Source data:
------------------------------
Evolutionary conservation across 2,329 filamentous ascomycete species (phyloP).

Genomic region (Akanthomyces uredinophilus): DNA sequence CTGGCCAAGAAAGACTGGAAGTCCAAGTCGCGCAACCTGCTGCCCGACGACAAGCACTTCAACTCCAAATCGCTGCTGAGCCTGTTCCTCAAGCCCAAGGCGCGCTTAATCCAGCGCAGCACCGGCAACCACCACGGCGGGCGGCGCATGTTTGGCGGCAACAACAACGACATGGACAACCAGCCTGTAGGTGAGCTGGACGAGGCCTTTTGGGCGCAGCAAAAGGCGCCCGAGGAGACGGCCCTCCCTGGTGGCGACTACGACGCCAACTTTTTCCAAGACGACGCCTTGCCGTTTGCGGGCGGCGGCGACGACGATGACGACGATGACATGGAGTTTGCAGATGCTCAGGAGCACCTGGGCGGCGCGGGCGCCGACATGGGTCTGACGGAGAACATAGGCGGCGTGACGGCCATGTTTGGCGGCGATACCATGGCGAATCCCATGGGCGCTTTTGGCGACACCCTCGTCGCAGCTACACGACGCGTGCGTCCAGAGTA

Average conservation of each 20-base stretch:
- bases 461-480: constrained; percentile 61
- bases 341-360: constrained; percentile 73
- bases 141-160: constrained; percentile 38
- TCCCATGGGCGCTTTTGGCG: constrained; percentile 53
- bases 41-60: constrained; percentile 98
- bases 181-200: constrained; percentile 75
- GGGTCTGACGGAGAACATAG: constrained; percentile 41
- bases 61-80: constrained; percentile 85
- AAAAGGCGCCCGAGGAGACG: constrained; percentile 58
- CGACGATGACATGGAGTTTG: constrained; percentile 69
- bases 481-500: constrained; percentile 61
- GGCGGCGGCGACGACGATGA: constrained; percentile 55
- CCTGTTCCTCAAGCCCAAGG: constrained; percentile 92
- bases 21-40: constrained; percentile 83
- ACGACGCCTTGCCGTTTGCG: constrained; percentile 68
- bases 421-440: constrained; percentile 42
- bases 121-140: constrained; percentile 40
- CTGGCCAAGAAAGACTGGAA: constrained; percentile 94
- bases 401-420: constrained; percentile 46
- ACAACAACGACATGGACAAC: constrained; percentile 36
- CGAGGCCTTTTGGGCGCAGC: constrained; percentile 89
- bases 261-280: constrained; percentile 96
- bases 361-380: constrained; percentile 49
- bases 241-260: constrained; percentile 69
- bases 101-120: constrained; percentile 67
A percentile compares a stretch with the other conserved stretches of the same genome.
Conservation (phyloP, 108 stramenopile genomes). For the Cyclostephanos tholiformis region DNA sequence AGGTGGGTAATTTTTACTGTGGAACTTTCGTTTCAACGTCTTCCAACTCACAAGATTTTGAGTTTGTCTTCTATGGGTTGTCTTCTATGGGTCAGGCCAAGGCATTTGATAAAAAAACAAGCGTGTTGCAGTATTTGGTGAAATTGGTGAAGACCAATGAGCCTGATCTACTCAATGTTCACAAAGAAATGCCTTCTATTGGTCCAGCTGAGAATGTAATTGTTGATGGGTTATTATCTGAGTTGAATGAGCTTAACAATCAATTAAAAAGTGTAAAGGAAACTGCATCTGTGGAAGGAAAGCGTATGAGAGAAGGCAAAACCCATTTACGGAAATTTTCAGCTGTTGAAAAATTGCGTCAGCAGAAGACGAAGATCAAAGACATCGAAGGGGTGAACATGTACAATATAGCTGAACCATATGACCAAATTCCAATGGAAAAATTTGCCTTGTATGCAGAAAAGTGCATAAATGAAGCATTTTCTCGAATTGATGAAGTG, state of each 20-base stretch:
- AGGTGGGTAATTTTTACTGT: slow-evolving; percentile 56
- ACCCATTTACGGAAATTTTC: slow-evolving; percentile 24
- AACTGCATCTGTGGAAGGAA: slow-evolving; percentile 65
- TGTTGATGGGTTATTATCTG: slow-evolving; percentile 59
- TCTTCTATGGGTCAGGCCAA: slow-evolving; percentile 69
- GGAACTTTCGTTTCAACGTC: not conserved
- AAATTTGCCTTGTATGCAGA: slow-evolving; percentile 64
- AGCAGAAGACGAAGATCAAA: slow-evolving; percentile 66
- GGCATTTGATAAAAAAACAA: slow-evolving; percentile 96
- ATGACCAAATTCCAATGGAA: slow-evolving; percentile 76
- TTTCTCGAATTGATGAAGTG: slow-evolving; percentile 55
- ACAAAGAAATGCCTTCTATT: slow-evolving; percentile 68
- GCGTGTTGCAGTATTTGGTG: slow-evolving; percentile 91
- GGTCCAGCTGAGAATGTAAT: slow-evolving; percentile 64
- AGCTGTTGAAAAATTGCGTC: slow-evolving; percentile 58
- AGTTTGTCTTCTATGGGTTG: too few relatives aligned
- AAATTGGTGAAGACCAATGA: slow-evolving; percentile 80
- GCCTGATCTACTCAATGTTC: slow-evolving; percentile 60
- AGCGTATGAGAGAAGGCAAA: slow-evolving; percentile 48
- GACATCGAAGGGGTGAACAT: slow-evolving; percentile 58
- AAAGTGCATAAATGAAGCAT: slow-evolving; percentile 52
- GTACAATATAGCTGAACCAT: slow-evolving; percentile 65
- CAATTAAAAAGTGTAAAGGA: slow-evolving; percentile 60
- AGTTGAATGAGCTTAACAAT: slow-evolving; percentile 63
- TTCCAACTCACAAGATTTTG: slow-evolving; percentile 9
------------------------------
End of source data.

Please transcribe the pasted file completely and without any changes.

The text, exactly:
Evolutionary conservation across 2,329 filamentous ascomycete species (phyloP).

Genomic region (Akanthomyces uredinophilus): DNA sequence CTGGCCAAGAAAGACTGGAAGTCCAAGTCGCGCAACCTGCTGCCCGACGACAAGCACTTCAACTCCAAATCGCTGCTGAGCCTGTTCCTCAAGCCCAAGGCGCGCTTAATCCAGCGCAGCACCGGCAACCACCACGGCGGGCGGCGCATGTTTGGCGGCAACAACAACGACATGGACAACCAGCCTGTAGGTGAGCTGGACGAGGCCTTTTGGGCGCAGCAAAAGGCGCCCGAGGAGACGGCCCTCCCTGGTGGCGACTACGACGCCAACTTTTTCCAAGACGACGCCTTGCCGTTTGCGGGCGGCGGCGACGACGATGACGACGATGACATGGAGTTTGCAGATGCTCAGGAGCACCTGGGCGGCGCGGGCGCCGACATGGGTCTGACGGAGAACATAGGCGGCGTGACGGCCATGTTTGGCGGCGATACCATGGCGAATCCCATGGGCGCTTTTGGCGACACCCTCGTCGCAGCTACACGACGCGTGCGTCCAGAGTA

Average conservation of each 20-base stretch:
- bases 461-480: constrained; percentile 61
- bases 341-360: constrained; percentile 73
- bases 141-160: constrained; percentile 38
- TCCCATGGGCGCTTTTGGCG: constrained; percentile 53
- bases 41-60: constrained; percentile 98
- bases 181-200: constrained; percentile 75
- GGGTCTGACGGAGAACATAG: constrained; percentile 41
- bases 61-80: constrained; percentile 85
- AAAAGGCGCCCGAGGAGACG: constrained; percentile 58
- CGACGATGACATGGAGTTTG: constrained; percentile 69
- bases 481-500: constrained; percentile 61
- GGCGGCGGCGACGACGATGA: constrained; percentile 55
- CCTGTTCCTCAAGCCCAAGG: constrained; percentile 92
- bases 21-40: constrained; percentile 83
- ACGACGCCTTGCCGTTTGCG: constrained; percentile 68
- bases 421-440: constrained; percentile 42
- bases 121-140: constrained; percentile 40
- CTGGCCAAGAAAGACTGGAA: constrained; percentile 94
- bases 401-420: constrained; percentile 46
- ACAACAACGACATGGACAAC: constrained; percentile 36
- CGAGGCCTTTTGGGCGCAGC: constrained; percentile 89
- bases 261-280: constrained; percentile 96
- bases 361-380: constrained; percentile 49
- bases 241-260: constrained; percentile 69
- bases 101-120: constrained; percentile 67
A percentile compares a stretch with the other conserved stretches of the same genome.
Conservation (phyloP, 108 stramenopile genomes). For the Cyclostephanos tholiformis region DNA sequence AGGTGGGTAATTTTTACTGTGGAACTTTCGTTTCAACGTCTTCCAACTCACAAGATTTTGAGTTTGTCTTCTATGGGTTGTCTTCTATGGGTCAGGCCAAGGCATTTGATAAAAAAACAAGCGTGTTGCAGTATTTGGTGAAATTGGTGAAGACCAATGAGCCTGATCTACTCAATGTTCACAAAGAAATGCCTTCTATTGGTCCAGCTGAGAATGTAATTGTTGATGGGTTATTATCTGAGTTGAATGAGCTTAACAATCAATTAAAAAGTGTAAAGGAAACTGCATCTGTGGAAGGAAAGCGTATGAGAGAAGGCAAAACCCATTTACGGAAATTTTCAGCTGTTGAAAAATTGCGTCAGCAGAAGACGAAGATCAAAGACATCGAAGGGGTGAACATGTACAATATAGCTGAACCATATGACCAAATTCCAATGGAAAAATTTGCCTTGTATGCAGAAAAGTGCATAAATGAAGCATTTTCTCGAATTGATGAAGTG, state of each 20-base stretch:
- AGGTGGGTAATTTTTACTGT: slow-evolving; percentile 56
- ACCCATTTACGGAAATTTTC: slow-evolving; percentile 24
- AACTGCATCTGTGGAAGGAA: slow-evolving; percentile 65
- TGTTGATGGGTTATTATCTG: slow-evolving; percentile 59
- TCTTCTATGGGTCAGGCCAA: slow-evolving; percentile 69
- GGAACTTTCGTTTCAACGTC: not conserved
- AAATTTGCCTTGTATGCAGA: slow-evolving; percentile 64
- AGCAGAAGACGAAGATCAAA: slow-evolving; percentile 66
- GGCATTTGATAAAAAAACAA: slow-evolving; percentile 96
- ATGACCAAATTCCAATGGAA: slow-evolving; percentile 76
- TTTCTCGAATTGATGAAGTG: slow-evolving; percentile 55
- ACAAAGAAATGCCTTCTATT: slow-evolving; percentile 68
- GCGTGTTGCAGTATTTGGTG: slow-evolving; percentile 91
- GGTCCAGCTGAGAATGTAAT: slow-evolving; percentile 64
- AGCTGTTGAAAAATTGCGTC: slow-evolving; percentile 58
- AGTTTGTCTTCTATGGGTTG: too few relatives aligned
- AAATTGGTGAAGACCAATGA: slow-evolving; percentile 80
- GCCTGATCTACTCAATGTTC: slow-evolving; percentile 60
- AGCGTATGAGAGAAGGCAAA: slow-evolving; percentile 48
- GACATCGAAGGGGTGAACAT: slow-evolving; percentile 58
- AAAGTGCATAAATGAAGCAT: slow-evolving; percentile 52
- GTACAATATAGCTGAACCAT: slow-evolving; percentile 65
- CAATTAAAAAGTGTAAAGGA: slow-evolving; percentile 60
- AGTTGAATGAGCTTAACAAT: slow-evolving; percentile 63
- TTCCAACTCACAAGATTTTG: slow-evolving; percentile 9